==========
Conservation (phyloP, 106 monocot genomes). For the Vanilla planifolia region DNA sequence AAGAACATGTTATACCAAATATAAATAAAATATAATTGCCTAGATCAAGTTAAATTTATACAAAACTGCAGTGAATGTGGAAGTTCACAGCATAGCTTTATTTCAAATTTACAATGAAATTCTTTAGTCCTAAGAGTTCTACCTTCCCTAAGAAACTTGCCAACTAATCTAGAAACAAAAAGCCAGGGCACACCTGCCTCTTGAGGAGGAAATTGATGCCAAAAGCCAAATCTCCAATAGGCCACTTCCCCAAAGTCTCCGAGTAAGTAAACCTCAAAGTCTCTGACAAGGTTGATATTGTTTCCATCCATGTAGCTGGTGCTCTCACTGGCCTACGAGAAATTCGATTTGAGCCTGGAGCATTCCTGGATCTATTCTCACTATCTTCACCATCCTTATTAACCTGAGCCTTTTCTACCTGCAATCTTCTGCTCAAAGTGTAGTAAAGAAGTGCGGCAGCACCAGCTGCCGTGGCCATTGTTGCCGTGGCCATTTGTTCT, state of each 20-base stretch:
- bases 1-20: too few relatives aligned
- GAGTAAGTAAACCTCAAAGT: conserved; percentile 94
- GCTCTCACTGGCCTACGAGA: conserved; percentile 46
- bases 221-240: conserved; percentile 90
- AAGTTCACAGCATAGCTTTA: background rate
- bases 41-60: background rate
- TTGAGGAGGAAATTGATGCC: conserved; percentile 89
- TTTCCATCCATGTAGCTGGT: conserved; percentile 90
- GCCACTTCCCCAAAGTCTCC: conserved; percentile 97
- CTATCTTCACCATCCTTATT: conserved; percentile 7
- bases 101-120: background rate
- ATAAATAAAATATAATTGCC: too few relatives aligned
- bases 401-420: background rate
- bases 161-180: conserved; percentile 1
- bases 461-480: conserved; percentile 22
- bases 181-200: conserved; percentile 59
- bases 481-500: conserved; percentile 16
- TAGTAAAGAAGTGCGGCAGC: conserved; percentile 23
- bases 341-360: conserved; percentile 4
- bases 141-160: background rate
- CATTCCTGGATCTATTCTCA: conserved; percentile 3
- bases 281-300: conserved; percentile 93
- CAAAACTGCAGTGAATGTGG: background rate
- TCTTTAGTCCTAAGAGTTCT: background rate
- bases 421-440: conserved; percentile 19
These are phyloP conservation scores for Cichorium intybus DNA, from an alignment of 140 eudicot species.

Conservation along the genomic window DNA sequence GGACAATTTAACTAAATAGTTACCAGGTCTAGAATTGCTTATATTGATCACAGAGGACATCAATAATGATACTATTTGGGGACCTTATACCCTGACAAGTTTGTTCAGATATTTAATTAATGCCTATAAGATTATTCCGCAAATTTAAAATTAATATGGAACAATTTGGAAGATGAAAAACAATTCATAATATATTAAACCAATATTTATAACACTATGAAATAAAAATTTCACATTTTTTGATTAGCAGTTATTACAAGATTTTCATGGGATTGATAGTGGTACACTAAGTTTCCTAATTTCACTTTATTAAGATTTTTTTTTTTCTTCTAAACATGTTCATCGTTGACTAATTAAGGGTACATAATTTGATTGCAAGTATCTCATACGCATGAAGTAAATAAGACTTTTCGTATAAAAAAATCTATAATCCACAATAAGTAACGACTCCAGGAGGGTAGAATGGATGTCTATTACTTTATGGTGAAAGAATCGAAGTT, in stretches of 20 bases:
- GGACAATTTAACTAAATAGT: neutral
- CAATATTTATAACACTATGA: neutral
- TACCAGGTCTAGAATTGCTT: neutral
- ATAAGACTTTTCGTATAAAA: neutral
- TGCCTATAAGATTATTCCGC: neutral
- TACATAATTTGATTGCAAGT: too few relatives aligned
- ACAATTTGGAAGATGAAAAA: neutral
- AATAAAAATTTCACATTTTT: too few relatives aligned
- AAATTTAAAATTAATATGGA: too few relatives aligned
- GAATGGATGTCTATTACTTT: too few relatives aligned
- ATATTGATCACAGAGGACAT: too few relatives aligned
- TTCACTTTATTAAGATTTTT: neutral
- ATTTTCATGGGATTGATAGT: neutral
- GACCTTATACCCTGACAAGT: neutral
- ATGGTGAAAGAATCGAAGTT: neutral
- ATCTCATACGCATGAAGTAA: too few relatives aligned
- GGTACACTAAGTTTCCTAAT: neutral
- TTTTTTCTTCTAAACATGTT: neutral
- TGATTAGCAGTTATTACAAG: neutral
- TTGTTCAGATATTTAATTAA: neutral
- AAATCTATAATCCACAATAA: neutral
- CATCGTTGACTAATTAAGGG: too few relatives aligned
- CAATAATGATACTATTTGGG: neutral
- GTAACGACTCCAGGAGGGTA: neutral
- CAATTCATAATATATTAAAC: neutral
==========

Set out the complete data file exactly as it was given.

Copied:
Conservation (phyloP, 106 monocot genomes). For the Vanilla planifolia region DNA sequence AAGAACATGTTATACCAAATATAAATAAAATATAATTGCCTAGATCAAGTTAAATTTATACAAAACTGCAGTGAATGTGGAAGTTCACAGCATAGCTTTATTTCAAATTTACAATGAAATTCTTTAGTCCTAAGAGTTCTACCTTCCCTAAGAAACTTGCCAACTAATCTAGAAACAAAAAGCCAGGGCACACCTGCCTCTTGAGGAGGAAATTGATGCCAAAAGCCAAATCTCCAATAGGCCACTTCCCCAAAGTCTCCGAGTAAGTAAACCTCAAAGTCTCTGACAAGGTTGATATTGTTTCCATCCATGTAGCTGGTGCTCTCACTGGCCTACGAGAAATTCGATTTGAGCCTGGAGCATTCCTGGATCTATTCTCACTATCTTCACCATCCTTATTAACCTGAGCCTTTTCTACCTGCAATCTTCTGCTCAAAGTGTAGTAAAGAAGTGCGGCAGCACCAGCTGCCGTGGCCATTGTTGCCGTGGCCATTTGTTCT, state of each 20-base stretch:
- bases 1-20: too few relatives aligned
- GAGTAAGTAAACCTCAAAGT: conserved; percentile 94
- GCTCTCACTGGCCTACGAGA: conserved; percentile 46
- bases 221-240: conserved; percentile 90
- AAGTTCACAGCATAGCTTTA: background rate
- bases 41-60: background rate
- TTGAGGAGGAAATTGATGCC: conserved; percentile 89
- TTTCCATCCATGTAGCTGGT: conserved; percentile 90
- GCCACTTCCCCAAAGTCTCC: conserved; percentile 97
- CTATCTTCACCATCCTTATT: conserved; percentile 7
- bases 101-120: background rate
- ATAAATAAAATATAATTGCC: too few relatives aligned
- bases 401-420: background rate
- bases 161-180: conserved; percentile 1
- bases 461-480: conserved; percentile 22
- bases 181-200: conserved; percentile 59
- bases 481-500: conserved; percentile 16
- TAGTAAAGAAGTGCGGCAGC: conserved; percentile 23
- bases 341-360: conserved; percentile 4
- bases 141-160: background rate
- CATTCCTGGATCTATTCTCA: conserved; percentile 3
- bases 281-300: conserved; percentile 93
- CAAAACTGCAGTGAATGTGG: background rate
- TCTTTAGTCCTAAGAGTTCT: background rate
- bases 421-440: conserved; percentile 19
These are phyloP conservation scores for Cichorium intybus DNA, from an alignment of 140 eudicot species.

Conservation along the genomic window DNA sequence GGACAATTTAACTAAATAGTTACCAGGTCTAGAATTGCTTATATTGATCACAGAGGACATCAATAATGATACTATTTGGGGACCTTATACCCTGACAAGTTTGTTCAGATATTTAATTAATGCCTATAAGATTATTCCGCAAATTTAAAATTAATATGGAACAATTTGGAAGATGAAAAACAATTCATAATATATTAAACCAATATTTATAACACTATGAAATAAAAATTTCACATTTTTTGATTAGCAGTTATTACAAGATTTTCATGGGATTGATAGTGGTACACTAAGTTTCCTAATTTCACTTTATTAAGATTTTTTTTTTTCTTCTAAACATGTTCATCGTTGACTAATTAAGGGTACATAATTTGATTGCAAGTATCTCATACGCATGAAGTAAATAAGACTTTTCGTATAAAAAAATCTATAATCCACAATAAGTAACGACTCCAGGAGGGTAGAATGGATGTCTATTACTTTATGGTGAAAGAATCGAAGTT, in stretches of 20 bases:
- GGACAATTTAACTAAATAGT: neutral
- CAATATTTATAACACTATGA: neutral
- TACCAGGTCTAGAATTGCTT: neutral
- ATAAGACTTTTCGTATAAAA: neutral
- TGCCTATAAGATTATTCCGC: neutral
- TACATAATTTGATTGCAAGT: too few relatives aligned
- ACAATTTGGAAGATGAAAAA: neutral
- AATAAAAATTTCACATTTTT: too few relatives aligned
- AAATTTAAAATTAATATGGA: too few relatives aligned
- GAATGGATGTCTATTACTTT: too few relatives aligned
- ATATTGATCACAGAGGACAT: too few relatives aligned
- TTCACTTTATTAAGATTTTT: neutral
- ATTTTCATGGGATTGATAGT: neutral
- GACCTTATACCCTGACAAGT: neutral
- ATGGTGAAAGAATCGAAGTT: neutral
- ATCTCATACGCATGAAGTAA: too few relatives aligned
- GGTACACTAAGTTTCCTAAT: neutral
- TTTTTTCTTCTAAACATGTT: neutral
- TGATTAGCAGTTATTACAAG: neutral
- TTGTTCAGATATTTAATTAA: neutral
- AAATCTATAATCCACAATAA: neutral
- CATCGTTGACTAATTAAGGG: too few relatives aligned
- CAATAATGATACTATTTGGG: neutral
- GTAACGACTCCAGGAGGGTA: neutral
- CAATTCATAATATATTAAAC: neutral